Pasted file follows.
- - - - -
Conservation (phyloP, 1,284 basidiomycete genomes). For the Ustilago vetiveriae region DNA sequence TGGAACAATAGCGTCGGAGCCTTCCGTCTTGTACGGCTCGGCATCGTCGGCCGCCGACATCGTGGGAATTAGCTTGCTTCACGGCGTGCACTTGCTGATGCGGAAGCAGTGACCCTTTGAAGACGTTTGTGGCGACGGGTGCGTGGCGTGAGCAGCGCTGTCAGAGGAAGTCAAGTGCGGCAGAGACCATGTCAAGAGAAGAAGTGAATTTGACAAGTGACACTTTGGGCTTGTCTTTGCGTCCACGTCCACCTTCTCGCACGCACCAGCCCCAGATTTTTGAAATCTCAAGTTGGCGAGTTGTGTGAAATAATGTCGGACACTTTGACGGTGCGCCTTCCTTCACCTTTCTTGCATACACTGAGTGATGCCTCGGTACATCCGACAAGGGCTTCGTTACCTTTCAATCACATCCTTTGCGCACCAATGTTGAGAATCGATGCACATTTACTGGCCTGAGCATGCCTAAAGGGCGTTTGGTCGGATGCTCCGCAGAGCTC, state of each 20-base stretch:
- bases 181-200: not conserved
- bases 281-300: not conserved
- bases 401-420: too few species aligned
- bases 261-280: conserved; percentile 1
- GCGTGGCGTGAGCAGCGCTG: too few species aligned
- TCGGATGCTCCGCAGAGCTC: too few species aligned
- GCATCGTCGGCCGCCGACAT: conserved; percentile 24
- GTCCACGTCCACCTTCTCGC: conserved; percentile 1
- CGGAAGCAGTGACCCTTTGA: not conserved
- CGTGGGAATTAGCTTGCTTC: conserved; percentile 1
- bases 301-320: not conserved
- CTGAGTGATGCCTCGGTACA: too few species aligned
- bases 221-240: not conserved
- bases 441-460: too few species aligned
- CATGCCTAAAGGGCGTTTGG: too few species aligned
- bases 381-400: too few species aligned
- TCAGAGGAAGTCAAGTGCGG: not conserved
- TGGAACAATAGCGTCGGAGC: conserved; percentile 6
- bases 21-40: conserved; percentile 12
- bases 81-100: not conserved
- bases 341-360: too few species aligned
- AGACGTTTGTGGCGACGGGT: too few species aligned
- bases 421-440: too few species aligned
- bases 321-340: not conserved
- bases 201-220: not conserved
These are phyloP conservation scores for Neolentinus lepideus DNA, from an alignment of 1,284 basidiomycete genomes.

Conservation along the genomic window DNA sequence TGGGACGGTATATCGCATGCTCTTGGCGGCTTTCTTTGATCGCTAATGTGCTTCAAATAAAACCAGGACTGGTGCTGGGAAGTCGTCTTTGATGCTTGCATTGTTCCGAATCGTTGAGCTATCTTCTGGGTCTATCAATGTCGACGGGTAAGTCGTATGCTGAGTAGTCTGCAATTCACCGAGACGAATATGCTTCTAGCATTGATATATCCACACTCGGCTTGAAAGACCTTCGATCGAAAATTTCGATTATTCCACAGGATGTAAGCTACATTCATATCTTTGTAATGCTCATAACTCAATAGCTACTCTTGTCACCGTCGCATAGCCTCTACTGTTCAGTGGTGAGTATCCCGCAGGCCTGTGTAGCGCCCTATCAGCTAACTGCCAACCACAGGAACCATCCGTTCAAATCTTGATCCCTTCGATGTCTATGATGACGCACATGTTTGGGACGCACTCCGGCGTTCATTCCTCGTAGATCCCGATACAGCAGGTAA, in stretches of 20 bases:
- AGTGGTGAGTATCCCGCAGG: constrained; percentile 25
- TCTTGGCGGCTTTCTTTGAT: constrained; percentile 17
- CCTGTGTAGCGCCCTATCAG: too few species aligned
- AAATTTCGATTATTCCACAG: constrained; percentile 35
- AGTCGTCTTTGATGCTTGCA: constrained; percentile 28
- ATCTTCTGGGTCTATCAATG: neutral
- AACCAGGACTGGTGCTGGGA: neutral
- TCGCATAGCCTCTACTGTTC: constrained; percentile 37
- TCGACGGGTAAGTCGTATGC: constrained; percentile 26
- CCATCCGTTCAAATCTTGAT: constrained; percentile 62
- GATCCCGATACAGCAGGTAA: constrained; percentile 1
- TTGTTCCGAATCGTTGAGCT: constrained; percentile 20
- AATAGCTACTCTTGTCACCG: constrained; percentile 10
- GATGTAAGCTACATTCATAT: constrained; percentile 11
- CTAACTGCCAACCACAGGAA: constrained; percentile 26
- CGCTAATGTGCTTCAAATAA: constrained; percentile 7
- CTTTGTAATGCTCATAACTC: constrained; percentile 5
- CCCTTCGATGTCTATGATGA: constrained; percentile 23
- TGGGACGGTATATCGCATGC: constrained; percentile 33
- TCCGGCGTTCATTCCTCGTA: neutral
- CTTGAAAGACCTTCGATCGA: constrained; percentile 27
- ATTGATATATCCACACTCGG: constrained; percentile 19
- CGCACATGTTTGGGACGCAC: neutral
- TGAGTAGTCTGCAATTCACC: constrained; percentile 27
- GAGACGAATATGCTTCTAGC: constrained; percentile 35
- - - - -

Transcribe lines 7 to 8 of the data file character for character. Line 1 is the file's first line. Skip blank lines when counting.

- TCGGATGCTCCGCAGAGCTC: too few species aligned
- GCATCGTCGGCCGCCGACAT: conserved; percentile 24